Leading Church Members to Live on Mission

Do the people you lead have a holistic view of the Christian life? If you are casting vision for “missional living” or disciple-making in daily life, what does that look like? If you don’t have a clear answer as a leader, you can be sure that the people you lead don’t either.

Our friend Scott Sauls recently shared the following examples of how their church in Nashville is intentional about answering the question: What Do We Mean By “Missional Living?” He offers the following encouragement:

If you are not part of our church, I hope that this list can be as helpful to you as it has been to us as you consider Jesus’ call for you and for the community you are part of.

Scripture excerpts are in italics.

Worship And Community

Following Jesus starts with worship and then leads to more worship, both personally and corporately. Just as faith without works is dead, good works separated from active trust in the person and work of Jesus, is also dead. Being about the mission of Jesus means first entering his rest…receiving his easy yoke and light burden of grace. To help encourage pursuit of this reality, we will:

  • Remind our people often that the only way to become like Jesus is to prioritize being with Jesus daily. The most mundane, ordinary, and common spiritual practices like Bible reading, prayer, and life in transparent community are at the center of this. Apart from (Jesus) we can do nothing.
  • Emphasize worshiping God with God’s other daughters and sons each Lord’s Day — encouraging our people to order the rest of their lives around worship, versus the other way around. Do not give up meeting together, as some are in the habit of doing, but encourage one another.
  • Encourage life together among the people of Jesus — the kind that leads to mutual support, the sharing of goods and space, confession and accountability, and participating in one another’s encouragement and character growth.

Public Faith

Our life in the world is meant to be an expression and extension of our worship. In other words, worship moves out from Sunday into our Monday through Saturday lives as well. As carriers of heaven’s DNA and the aroma of Jesus in his world, we want to carry his grace, truth, and beauty into all of the places where we live, work, and play — primarily through:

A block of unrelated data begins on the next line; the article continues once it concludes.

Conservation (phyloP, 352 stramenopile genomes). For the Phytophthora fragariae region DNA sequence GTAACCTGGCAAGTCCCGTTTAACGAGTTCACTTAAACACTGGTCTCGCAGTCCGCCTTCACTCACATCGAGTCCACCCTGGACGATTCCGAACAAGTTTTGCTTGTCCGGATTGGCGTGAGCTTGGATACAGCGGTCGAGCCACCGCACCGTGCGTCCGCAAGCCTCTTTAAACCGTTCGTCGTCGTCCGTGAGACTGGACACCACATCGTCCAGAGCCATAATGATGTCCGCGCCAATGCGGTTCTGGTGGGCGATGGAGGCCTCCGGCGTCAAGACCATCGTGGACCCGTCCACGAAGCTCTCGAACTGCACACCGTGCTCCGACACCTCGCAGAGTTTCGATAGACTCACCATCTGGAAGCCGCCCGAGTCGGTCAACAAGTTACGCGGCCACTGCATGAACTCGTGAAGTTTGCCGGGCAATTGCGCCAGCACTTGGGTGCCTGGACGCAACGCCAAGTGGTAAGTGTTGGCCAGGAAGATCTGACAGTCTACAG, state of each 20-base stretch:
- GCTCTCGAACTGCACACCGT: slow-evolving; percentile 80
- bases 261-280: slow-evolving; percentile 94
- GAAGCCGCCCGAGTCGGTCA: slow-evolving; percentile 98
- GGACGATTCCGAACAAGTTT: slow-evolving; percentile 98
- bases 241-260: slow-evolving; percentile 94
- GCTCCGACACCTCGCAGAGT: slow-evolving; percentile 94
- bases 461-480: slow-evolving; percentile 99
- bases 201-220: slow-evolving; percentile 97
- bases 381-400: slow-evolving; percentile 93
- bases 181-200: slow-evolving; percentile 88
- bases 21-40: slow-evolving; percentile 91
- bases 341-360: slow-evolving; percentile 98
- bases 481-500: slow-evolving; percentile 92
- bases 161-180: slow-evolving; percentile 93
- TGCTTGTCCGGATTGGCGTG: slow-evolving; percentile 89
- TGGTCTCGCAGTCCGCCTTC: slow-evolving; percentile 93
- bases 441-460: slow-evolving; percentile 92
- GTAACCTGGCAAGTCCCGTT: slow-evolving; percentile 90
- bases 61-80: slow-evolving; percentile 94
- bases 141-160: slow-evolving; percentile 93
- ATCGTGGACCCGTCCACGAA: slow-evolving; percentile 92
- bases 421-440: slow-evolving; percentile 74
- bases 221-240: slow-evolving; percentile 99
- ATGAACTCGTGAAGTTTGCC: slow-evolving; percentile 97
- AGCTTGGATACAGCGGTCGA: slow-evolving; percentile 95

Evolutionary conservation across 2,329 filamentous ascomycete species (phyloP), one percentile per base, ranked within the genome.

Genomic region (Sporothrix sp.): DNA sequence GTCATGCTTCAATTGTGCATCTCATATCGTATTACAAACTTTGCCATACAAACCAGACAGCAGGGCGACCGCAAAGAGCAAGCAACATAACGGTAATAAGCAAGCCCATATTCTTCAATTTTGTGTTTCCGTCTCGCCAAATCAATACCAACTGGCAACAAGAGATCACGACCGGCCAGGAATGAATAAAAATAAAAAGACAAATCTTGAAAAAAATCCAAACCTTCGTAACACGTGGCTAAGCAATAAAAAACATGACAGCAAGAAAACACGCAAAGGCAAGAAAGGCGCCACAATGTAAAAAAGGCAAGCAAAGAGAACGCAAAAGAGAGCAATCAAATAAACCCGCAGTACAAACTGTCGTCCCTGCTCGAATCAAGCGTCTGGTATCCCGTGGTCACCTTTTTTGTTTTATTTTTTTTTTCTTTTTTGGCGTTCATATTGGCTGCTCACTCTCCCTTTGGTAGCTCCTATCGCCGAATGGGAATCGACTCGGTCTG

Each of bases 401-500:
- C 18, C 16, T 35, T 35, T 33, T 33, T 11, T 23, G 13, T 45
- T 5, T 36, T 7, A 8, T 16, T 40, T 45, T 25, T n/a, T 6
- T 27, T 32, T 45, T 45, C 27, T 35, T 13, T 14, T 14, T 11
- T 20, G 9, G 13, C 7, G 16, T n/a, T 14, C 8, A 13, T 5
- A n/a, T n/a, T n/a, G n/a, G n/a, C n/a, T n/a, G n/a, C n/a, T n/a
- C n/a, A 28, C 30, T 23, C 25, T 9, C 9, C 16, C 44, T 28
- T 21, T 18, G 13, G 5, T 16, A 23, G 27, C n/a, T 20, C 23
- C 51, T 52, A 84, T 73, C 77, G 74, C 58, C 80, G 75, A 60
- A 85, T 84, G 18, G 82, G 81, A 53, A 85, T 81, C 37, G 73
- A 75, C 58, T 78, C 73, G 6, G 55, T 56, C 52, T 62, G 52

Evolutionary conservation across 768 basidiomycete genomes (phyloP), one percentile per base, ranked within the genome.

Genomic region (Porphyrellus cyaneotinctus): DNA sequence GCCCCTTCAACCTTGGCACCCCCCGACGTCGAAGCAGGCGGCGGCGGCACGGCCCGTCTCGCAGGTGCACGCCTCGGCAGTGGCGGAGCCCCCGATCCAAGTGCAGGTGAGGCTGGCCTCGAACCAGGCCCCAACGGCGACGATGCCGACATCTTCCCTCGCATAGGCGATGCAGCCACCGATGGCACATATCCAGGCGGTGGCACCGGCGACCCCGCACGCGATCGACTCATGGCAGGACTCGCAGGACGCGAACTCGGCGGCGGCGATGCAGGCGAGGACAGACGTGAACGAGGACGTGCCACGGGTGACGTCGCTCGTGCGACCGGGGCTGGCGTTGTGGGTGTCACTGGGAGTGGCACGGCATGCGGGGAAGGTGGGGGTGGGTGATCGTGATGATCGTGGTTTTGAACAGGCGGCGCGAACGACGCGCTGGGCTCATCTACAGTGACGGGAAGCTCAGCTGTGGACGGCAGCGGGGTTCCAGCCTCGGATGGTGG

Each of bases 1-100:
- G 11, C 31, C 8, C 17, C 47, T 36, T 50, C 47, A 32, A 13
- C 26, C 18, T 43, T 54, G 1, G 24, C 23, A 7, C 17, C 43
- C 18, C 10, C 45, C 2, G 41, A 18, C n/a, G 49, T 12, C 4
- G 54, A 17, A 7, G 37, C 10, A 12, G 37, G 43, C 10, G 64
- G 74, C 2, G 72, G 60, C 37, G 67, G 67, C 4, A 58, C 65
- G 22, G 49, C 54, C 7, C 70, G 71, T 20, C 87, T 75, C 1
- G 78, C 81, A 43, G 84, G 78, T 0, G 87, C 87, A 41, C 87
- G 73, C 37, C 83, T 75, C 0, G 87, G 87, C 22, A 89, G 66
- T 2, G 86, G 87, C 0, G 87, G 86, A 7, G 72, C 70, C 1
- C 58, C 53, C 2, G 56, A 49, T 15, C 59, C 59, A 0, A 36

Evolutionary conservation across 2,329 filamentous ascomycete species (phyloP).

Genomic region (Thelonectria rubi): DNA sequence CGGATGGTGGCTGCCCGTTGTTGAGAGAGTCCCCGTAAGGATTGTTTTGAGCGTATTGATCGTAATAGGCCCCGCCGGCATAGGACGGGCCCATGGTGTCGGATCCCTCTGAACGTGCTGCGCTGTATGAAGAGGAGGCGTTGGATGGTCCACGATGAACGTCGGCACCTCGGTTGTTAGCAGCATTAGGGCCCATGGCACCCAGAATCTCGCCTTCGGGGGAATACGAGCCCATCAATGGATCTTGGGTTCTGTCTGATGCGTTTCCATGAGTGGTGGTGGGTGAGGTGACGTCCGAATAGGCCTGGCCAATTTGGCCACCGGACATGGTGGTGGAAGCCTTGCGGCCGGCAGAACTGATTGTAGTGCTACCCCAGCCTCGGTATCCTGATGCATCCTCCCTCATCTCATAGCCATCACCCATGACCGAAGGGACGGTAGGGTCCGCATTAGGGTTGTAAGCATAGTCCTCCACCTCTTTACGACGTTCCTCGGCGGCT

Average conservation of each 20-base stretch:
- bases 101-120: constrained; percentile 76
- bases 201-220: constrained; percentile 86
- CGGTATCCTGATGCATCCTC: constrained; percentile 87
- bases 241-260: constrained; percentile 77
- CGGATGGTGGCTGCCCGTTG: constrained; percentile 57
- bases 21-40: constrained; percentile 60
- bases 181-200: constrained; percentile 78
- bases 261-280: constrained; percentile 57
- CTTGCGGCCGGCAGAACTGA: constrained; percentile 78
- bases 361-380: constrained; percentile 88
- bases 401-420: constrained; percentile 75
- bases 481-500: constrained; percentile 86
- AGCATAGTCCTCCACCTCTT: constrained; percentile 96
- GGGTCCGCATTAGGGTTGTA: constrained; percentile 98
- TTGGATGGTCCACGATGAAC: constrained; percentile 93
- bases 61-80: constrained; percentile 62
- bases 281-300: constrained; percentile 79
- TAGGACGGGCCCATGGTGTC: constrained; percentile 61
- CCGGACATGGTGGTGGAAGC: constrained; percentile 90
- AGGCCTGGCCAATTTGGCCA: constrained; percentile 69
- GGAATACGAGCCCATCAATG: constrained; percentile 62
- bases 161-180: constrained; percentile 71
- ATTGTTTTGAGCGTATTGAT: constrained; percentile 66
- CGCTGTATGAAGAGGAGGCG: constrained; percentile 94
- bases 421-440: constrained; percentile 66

• Parties. We want to live hospitable, life-giving and celebratory lives by opening our church, homes, and lives in such a way that strangers become friends, and friends become family. We have to celebrate.
  • Loving friends and neighbors well. We want to intentional, thoughtful, and creative about being the ‘first responders’ wherever opportunities exist to extend the kindness, love, support, and hope of Jesus to people who are hurting, lonely and alone, and feeling ashamed. Love your neighbor as yourself.
  • Public forums and conversations (some church sponsored and others in living rooms and public spaces) about things that matter to us and also to friends and neighbors who do not believe as we do. Subjects of common interest like sexuality, race and class concerns, family-related issues, the arts, politics, loneliness, and anxiety / depression are a few examples of subject matter. Whether you eat, drink, or whatever you do, do it all to the glory of God, AND As some of your own poets have said…

Integration Of Faith and Work

Because so many people spend the majority of their waking hours working — whether as a volunteer or for hire – we want to help our people see that their work, whether for hire or voluntary, is a dignified calling from God. The workplace is a primary realm for following Jesus and loving the world. We express these truths by:

Affirming that all creative work — work that takes raw material and makes something new for the benefit of the world and the human community — is an expression of God’s creativity through people who bear his image. God created…and it was good.

  • Affirming that all redemptive work — work that fights decay and seeks the restoration and healing of people, places, and things — is an expression of God’s redeeming grace, also through people who bear his image. All creation groans…eagerly awaiting freedom. Jesus is making all things new.
  • Launching the Nashville Institute for Faith and Work in the Fall of 2015.

Mercy and Justice

Because the poor in spirit are called ‘blessed,’ and because Jesus gave special attention to the poor, the weak, the under-served, the overlooked, and those living on the margins, we too will dedicate time, energy, service, and a significant portion of our church’s financial resources to mercy and justice efforts. We will do this by:

  • Repeatedly emphasizing the importance of the poor, the weak, the overlooked, and the under-served in the economy of God’s kingdom.
  • Creating intentional, supportive space in our community for children and adults with special needs.
  • Forming partnerships and providing financial support to Nashville’s ‘best in class’ mercy and justice organizations.

So there you have it!

What about you? What does following Jesus look like in your life and community?


This post first appeared at scottsauls.com. Visit his site for more from Scott, including information about his books.

You can also check out free samples of Rooted Network resources that will help people develop lifelong spiritual rhythms (Rooted), integrate their faith into the realms of work and relationships (Life in Rhythm), and dive deeper into their understanding and application of essential Christian doctrines (Theology and the Mission of God).